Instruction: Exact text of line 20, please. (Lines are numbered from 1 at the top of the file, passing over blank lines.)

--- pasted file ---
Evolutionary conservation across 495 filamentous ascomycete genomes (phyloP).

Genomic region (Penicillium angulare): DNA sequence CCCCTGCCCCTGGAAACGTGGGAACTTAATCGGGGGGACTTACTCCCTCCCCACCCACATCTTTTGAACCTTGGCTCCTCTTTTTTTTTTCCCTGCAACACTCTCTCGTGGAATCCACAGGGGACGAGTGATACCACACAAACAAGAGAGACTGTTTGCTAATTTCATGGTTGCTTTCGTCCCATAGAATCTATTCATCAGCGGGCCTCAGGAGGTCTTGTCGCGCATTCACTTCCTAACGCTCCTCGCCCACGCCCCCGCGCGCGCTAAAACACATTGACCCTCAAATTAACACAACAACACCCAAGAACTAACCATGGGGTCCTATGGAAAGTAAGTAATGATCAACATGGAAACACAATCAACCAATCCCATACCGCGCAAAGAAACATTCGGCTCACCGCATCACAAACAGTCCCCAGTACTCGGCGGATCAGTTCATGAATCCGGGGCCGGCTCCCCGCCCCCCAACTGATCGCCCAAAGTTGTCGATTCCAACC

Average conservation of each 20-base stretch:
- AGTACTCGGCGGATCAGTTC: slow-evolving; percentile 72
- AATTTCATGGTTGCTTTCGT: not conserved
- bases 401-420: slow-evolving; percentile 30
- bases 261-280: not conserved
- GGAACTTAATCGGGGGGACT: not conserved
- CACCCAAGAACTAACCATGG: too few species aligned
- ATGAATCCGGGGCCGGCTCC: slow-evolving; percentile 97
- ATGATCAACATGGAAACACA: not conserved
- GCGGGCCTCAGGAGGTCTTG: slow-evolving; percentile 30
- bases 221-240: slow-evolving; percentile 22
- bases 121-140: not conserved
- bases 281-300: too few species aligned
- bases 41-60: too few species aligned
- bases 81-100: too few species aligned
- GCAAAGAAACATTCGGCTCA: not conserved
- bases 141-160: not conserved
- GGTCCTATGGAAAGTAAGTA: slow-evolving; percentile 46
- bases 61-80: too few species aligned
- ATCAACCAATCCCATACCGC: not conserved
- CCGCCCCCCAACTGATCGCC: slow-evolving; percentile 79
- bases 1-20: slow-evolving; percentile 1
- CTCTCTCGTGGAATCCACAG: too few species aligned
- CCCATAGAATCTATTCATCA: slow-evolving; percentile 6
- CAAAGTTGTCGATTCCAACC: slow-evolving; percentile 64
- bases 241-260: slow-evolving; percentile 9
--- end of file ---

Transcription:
- GGTCCTATGGAAAGTAAGTA: slow-evolving; percentile 46